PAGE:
Learn how to create a Bill of Materials (BOM) and why it's crucial for product assembly.
Published 16 Dec 2022
Bills of Materials, or BOMs, list all the parts and components that go into building a product. In other words, it's a shopping list for manufacturers. A BOM typically includes a description of each part and information about its price, supplier, and product code.
The goal of a BOM is to provide a complete overview of the materials needed to create a product, making it easy for manufacturers to order the correct parts and assemble them correctly. While BOMs are essential for large-scale manufacturing operations, they can also be helpful for smaller businesses and hobbyists who need to keep track of the parts used in their products.
The bill of materials includes a broad scope of data, so input from various company departments is essential for its construction. These may consist of functions such as design, engineering, purchasing, materials management, and manufacturing.
A well-crafted bill of materials aids companies in materials requirement planning and manufacturing by providing an accurate and quickly followed roadmap. A good BOM can improve different parts of production, including:
Single-level BOMs help provides a shopping list, but they have limitations. For example, they do not indicate how assemblies, subassemblies, and components relate to each other.
A multi-level bill of materials (also called a parent-child BOM) differs from a single-level BOM in that it shows the relationship between components, subassemblies, and assemblies. Material or subassemblies used to make up the higher-level assembly or part are usually indented. As a result, multi-level BOMs are sometimes called indented BOMs.
BOM records should always include specific product information, such as:
Eliminate manual tasks and streamline your operations.
You can have either a single- or multi-level BOM for use during various stages of product development. The most common types are engineering, sales, and manufacturing BOMs—each with its key focuses.
The EBOM is a product’s design blueprint. It includes everything engineering has designated as needed to assemble the final product, such as items, parts, components, and subassemblies. The BOM generally contains a technical drawing of the desired outcome.
SBOMs are simply a list of the products and components in the order that they are needed to create the customer’s product. This bill comes from the sales order and includes final products and any necessary pieces or parts, which will be specified in detail within the sales record.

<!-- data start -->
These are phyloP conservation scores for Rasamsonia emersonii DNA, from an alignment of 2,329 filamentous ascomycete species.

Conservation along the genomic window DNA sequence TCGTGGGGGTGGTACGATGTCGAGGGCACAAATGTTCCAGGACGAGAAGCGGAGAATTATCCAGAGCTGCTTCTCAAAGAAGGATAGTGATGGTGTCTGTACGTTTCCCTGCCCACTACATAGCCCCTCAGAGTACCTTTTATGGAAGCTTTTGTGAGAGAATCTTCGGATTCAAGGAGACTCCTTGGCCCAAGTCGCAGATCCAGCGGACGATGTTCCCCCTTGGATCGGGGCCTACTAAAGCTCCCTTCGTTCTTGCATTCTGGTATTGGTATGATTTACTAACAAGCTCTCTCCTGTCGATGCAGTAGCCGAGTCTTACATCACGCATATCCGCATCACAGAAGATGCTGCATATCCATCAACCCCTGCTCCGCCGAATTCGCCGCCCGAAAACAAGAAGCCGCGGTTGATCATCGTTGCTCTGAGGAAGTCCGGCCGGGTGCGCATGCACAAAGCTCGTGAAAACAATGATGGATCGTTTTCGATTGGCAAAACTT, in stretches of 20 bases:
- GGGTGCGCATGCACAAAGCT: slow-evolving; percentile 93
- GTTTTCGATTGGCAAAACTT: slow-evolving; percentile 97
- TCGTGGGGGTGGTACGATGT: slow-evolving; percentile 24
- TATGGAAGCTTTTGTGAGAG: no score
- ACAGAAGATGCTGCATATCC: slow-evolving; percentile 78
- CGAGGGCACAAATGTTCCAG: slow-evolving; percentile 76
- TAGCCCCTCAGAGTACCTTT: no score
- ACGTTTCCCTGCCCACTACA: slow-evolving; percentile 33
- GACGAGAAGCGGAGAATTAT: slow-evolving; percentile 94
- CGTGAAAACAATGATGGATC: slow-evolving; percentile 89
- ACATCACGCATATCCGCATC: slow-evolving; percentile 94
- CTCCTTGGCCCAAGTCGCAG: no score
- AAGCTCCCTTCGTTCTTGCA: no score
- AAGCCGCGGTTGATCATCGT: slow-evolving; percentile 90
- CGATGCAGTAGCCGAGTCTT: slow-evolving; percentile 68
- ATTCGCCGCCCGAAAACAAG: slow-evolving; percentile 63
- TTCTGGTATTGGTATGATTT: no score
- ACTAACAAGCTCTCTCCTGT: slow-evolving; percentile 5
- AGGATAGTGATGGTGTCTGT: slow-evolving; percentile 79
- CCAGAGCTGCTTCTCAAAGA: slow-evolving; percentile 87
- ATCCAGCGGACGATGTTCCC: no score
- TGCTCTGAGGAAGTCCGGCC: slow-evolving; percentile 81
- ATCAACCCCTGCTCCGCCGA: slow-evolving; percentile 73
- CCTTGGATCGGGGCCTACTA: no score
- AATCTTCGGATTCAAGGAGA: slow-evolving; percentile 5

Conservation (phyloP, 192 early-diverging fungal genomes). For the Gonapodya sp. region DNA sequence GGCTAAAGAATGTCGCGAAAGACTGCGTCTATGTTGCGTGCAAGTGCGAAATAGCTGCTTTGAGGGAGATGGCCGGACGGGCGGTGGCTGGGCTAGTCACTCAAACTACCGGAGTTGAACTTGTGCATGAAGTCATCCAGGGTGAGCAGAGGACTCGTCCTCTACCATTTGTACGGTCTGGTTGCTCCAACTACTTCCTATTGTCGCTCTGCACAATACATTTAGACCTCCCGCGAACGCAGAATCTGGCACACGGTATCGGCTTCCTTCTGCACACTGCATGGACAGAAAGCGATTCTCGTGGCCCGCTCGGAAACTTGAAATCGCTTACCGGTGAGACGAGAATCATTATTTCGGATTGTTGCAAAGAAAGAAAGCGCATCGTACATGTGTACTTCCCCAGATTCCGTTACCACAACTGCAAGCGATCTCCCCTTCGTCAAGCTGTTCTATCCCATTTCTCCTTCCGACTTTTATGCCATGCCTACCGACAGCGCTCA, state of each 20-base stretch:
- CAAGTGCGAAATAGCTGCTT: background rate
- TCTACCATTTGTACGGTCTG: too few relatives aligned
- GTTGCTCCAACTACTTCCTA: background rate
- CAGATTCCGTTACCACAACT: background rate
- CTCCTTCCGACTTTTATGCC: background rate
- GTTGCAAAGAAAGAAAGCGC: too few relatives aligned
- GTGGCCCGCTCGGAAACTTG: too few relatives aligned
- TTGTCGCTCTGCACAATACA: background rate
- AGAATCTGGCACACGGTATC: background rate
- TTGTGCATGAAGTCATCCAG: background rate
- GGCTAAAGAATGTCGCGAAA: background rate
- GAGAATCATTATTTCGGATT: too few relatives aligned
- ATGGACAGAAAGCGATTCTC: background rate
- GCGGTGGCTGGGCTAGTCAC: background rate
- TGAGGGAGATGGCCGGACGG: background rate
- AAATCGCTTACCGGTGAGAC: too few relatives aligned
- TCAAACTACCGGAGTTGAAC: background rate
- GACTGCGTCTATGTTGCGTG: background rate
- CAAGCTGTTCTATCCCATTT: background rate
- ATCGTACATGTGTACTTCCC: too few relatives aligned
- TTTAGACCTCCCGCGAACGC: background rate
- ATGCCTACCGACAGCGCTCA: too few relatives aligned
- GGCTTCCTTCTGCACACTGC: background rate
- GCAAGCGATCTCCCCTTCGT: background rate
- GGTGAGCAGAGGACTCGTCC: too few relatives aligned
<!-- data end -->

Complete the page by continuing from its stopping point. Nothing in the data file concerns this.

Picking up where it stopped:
The Manufacturing BOM is a tool used during the production process. It facilitates the identification of shippable products, packaging, and waste items.
Depending on your industry, different people need to look at the bill of materials to ensure it is correct. Here are several steps involved in making a helpful bill of materials, including:
For example, the BOM might include consumables necessary for the product, like glue or wire. The inclusion of these in the BOM from the beginning ensures smooth production in the future.
Because various departments or functions in an organization usually use different information systems, the BOM (Bill of Materials) will need to be accurate and up-to-date by gathering data from all these separate systems into one primary record.
It is best to have only a few editors so that there are fewer chances for mistakes.
Although BOMs are revised frequently, every modification must be documented so that the BOM provides value and remains accurate. Ensure that each change can be attributed to its author.
Choose between single- or multi-level depending on what’s perfect for the product.
Enlist each material, component, and parts that will make up the product since this is subject to change over time.
As the product changes, so will the BOM. Keep it updated as much as possible to ensure everyone is on the same page.
A bill of material calculation uses data from several sources to determine a manufactured item’s standard cost. These sources can include information about items, routings for bills, formulas for calculating indirect costs, and the costing version.
A multi-level BOM consists of nested lists of components and assemblies (i.e., hardware, software, PCBAs) within the finished assembly. In contrast, a single-level BOM represents a lower-level assembly (i.e., PCBA).
COGS refers to the total cost of a single unit, including the BOM, labor costs, and shipping. Your gross margin is determined by subtracting your COGS from the sale price. Depending on your distribution channel, your margin will differ. COGS only includes the costs to produce the goods, while the BOM includes all the materials used in production.
The type of suppliers you work with significantly impacts the likelihood of acquiring a BOM. If obtaining a BOM is essential to your business, consider partnering with a contract manufacturer. Even though this requires relinquishing control over product design, it may be manageable depending on your company’s size and capacity.
Creating and maintaining accurate BOMs is vital to the success of any manufacturing or production process. SafetyCulture can help streamline this process by allowing you to:
Rob Paredes is a content contributor for SafetyCulture. He is a content writer who also does copy for websites, sales pages, and landing pages. Rob worked as a financial advisor, a freelance copywriter, and a Network Engineer for more than a decade before joining SafetyCulture. He got interested in writing because of the influence of his friends; aside from writing, he has an interest in personal finance, dogs, and collecting Allen Iverson cards.
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